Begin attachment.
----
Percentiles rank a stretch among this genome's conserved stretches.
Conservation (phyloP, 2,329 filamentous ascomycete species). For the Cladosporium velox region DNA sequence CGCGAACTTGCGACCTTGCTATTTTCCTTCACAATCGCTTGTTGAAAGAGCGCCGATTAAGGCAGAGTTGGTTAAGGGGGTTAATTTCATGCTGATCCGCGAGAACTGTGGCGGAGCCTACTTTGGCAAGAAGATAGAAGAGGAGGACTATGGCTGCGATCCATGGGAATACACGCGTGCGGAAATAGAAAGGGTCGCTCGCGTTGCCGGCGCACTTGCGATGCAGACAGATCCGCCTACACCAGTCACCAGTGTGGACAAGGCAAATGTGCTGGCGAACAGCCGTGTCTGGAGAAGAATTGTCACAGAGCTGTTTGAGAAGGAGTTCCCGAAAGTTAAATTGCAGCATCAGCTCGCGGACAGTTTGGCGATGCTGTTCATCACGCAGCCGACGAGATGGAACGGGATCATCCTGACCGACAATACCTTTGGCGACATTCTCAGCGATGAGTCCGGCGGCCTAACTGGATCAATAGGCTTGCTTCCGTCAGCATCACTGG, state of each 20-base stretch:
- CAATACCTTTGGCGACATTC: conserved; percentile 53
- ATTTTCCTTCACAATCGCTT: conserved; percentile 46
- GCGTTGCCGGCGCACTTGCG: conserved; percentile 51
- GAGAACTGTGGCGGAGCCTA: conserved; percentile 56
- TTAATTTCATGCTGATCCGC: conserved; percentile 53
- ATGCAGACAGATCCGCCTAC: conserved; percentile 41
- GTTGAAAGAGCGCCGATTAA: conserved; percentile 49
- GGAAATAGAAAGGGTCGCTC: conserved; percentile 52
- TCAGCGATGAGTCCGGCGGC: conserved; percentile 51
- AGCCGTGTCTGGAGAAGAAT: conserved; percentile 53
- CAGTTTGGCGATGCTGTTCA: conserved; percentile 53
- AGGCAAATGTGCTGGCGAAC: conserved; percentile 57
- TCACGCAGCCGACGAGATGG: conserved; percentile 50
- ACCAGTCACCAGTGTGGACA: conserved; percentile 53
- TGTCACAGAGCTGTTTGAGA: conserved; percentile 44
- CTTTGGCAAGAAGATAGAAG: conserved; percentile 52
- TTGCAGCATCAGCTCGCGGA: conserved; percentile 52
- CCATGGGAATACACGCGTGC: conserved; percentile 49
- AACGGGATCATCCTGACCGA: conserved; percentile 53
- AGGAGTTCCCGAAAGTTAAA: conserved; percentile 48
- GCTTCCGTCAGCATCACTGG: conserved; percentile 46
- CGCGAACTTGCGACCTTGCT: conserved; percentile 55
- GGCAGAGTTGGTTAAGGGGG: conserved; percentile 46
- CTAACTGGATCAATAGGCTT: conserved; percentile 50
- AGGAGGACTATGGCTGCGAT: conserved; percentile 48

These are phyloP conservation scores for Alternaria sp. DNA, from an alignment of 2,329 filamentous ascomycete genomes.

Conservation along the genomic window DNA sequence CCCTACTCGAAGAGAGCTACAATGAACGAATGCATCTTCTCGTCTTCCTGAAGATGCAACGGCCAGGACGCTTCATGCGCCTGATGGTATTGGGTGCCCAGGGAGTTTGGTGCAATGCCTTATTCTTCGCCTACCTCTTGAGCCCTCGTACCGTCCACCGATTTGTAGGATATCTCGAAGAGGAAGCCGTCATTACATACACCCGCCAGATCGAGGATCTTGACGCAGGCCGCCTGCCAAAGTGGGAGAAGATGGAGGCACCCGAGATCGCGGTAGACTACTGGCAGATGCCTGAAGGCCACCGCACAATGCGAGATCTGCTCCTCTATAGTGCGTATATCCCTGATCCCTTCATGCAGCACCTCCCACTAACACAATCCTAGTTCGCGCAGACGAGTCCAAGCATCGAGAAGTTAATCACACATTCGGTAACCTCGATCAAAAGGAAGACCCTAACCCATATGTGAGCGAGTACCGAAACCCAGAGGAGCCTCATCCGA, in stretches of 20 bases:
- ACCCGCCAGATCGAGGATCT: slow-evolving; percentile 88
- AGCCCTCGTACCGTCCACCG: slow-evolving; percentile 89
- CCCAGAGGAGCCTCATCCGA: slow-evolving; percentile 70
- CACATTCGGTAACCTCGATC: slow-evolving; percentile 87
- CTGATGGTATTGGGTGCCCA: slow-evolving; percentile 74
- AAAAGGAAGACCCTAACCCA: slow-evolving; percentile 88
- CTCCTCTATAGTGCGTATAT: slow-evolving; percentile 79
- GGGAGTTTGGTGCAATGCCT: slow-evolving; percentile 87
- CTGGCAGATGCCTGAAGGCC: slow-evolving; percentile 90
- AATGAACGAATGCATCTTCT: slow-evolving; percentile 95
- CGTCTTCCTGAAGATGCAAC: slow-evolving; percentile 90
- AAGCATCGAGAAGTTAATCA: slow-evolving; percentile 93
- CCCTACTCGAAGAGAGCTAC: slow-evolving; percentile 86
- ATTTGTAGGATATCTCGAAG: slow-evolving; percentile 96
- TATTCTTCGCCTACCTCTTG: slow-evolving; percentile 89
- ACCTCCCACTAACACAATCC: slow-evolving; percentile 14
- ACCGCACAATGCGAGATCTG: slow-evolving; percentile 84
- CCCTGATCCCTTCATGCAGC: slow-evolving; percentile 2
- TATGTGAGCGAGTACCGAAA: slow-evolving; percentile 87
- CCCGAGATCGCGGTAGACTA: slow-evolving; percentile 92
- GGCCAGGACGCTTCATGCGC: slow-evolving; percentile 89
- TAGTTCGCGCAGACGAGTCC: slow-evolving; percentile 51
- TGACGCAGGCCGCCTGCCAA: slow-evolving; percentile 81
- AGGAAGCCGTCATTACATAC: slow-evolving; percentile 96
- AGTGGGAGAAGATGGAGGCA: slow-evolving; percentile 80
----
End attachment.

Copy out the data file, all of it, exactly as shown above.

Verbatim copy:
Percentiles rank a stretch among this genome's conserved stretches.
Conservation (phyloP, 2,329 filamentous ascomycete species). For the Cladosporium velox region DNA sequence CGCGAACTTGCGACCTTGCTATTTTCCTTCACAATCGCTTGTTGAAAGAGCGCCGATTAAGGCAGAGTTGGTTAAGGGGGTTAATTTCATGCTGATCCGCGAGAACTGTGGCGGAGCCTACTTTGGCAAGAAGATAGAAGAGGAGGACTATGGCTGCGATCCATGGGAATACACGCGTGCGGAAATAGAAAGGGTCGCTCGCGTTGCCGGCGCACTTGCGATGCAGACAGATCCGCCTACACCAGTCACCAGTGTGGACAAGGCAAATGTGCTGGCGAACAGCCGTGTCTGGAGAAGAATTGTCACAGAGCTGTTTGAGAAGGAGTTCCCGAAAGTTAAATTGCAGCATCAGCTCGCGGACAGTTTGGCGATGCTGTTCATCACGCAGCCGACGAGATGGAACGGGATCATCCTGACCGACAATACCTTTGGCGACATTCTCAGCGATGAGTCCGGCGGCCTAACTGGATCAATAGGCTTGCTTCCGTCAGCATCACTGG, state of each 20-base stretch:
- CAATACCTTTGGCGACATTC: conserved; percentile 53
- ATTTTCCTTCACAATCGCTT: conserved; percentile 46
- GCGTTGCCGGCGCACTTGCG: conserved; percentile 51
- GAGAACTGTGGCGGAGCCTA: conserved; percentile 56
- TTAATTTCATGCTGATCCGC: conserved; percentile 53
- ATGCAGACAGATCCGCCTAC: conserved; percentile 41
- GTTGAAAGAGCGCCGATTAA: conserved; percentile 49
- GGAAATAGAAAGGGTCGCTC: conserved; percentile 52
- TCAGCGATGAGTCCGGCGGC: conserved; percentile 51
- AGCCGTGTCTGGAGAAGAAT: conserved; percentile 53
- CAGTTTGGCGATGCTGTTCA: conserved; percentile 53
- AGGCAAATGTGCTGGCGAAC: conserved; percentile 57
- TCACGCAGCCGACGAGATGG: conserved; percentile 50
- ACCAGTCACCAGTGTGGACA: conserved; percentile 53
- TGTCACAGAGCTGTTTGAGA: conserved; percentile 44
- CTTTGGCAAGAAGATAGAAG: conserved; percentile 52
- TTGCAGCATCAGCTCGCGGA: conserved; percentile 52
- CCATGGGAATACACGCGTGC: conserved; percentile 49
- AACGGGATCATCCTGACCGA: conserved; percentile 53
- AGGAGTTCCCGAAAGTTAAA: conserved; percentile 48
- GCTTCCGTCAGCATCACTGG: conserved; percentile 46
- CGCGAACTTGCGACCTTGCT: conserved; percentile 55
- GGCAGAGTTGGTTAAGGGGG: conserved; percentile 46
- CTAACTGGATCAATAGGCTT: conserved; percentile 50
- AGGAGGACTATGGCTGCGAT: conserved; percentile 48

These are phyloP conservation scores for Alternaria sp. DNA, from an alignment of 2,329 filamentous ascomycete genomes.

Conservation along the genomic window DNA sequence CCCTACTCGAAGAGAGCTACAATGAACGAATGCATCTTCTCGTCTTCCTGAAGATGCAACGGCCAGGACGCTTCATGCGCCTGATGGTATTGGGTGCCCAGGGAGTTTGGTGCAATGCCTTATTCTTCGCCTACCTCTTGAGCCCTCGTACCGTCCACCGATTTGTAGGATATCTCGAAGAGGAAGCCGTCATTACATACACCCGCCAGATCGAGGATCTTGACGCAGGCCGCCTGCCAAAGTGGGAGAAGATGGAGGCACCCGAGATCGCGGTAGACTACTGGCAGATGCCTGAAGGCCACCGCACAATGCGAGATCTGCTCCTCTATAGTGCGTATATCCCTGATCCCTTCATGCAGCACCTCCCACTAACACAATCCTAGTTCGCGCAGACGAGTCCAAGCATCGAGAAGTTAATCACACATTCGGTAACCTCGATCAAAAGGAAGACCCTAACCCATATGTGAGCGAGTACCGAAACCCAGAGGAGCCTCATCCGA, in stretches of 20 bases:
- ACCCGCCAGATCGAGGATCT: slow-evolving; percentile 88
- AGCCCTCGTACCGTCCACCG: slow-evolving; percentile 89
- CCCAGAGGAGCCTCATCCGA: slow-evolving; percentile 70
- CACATTCGGTAACCTCGATC: slow-evolving; percentile 87
- CTGATGGTATTGGGTGCCCA: slow-evolving; percentile 74
- AAAAGGAAGACCCTAACCCA: slow-evolving; percentile 88
- CTCCTCTATAGTGCGTATAT: slow-evolving; percentile 79
- GGGAGTTTGGTGCAATGCCT: slow-evolving; percentile 87
- CTGGCAGATGCCTGAAGGCC: slow-evolving; percentile 90
- AATGAACGAATGCATCTTCT: slow-evolving; percentile 95
- CGTCTTCCTGAAGATGCAAC: slow-evolving; percentile 90
- AAGCATCGAGAAGTTAATCA: slow-evolving; percentile 93
- CCCTACTCGAAGAGAGCTAC: slow-evolving; percentile 86
- ATTTGTAGGATATCTCGAAG: slow-evolving; percentile 96
- TATTCTTCGCCTACCTCTTG: slow-evolving; percentile 89
- ACCTCCCACTAACACAATCC: slow-evolving; percentile 14
- ACCGCACAATGCGAGATCTG: slow-evolving; percentile 84
- CCCTGATCCCTTCATGCAGC: slow-evolving; percentile 2
- TATGTGAGCGAGTACCGAAA: slow-evolving; percentile 87
- CCCGAGATCGCGGTAGACTA: slow-evolving; percentile 92
- GGCCAGGACGCTTCATGCGC: slow-evolving; percentile 89
- TAGTTCGCGCAGACGAGTCC: slow-evolving; percentile 51
- TGACGCAGGCCGCCTGCCAA: slow-evolving; percentile 81
- AGGAAGCCGTCATTACATAC: slow-evolving; percentile 96
- AGTGGGAGAAGATGGAGGCA: slow-evolving; percentile 80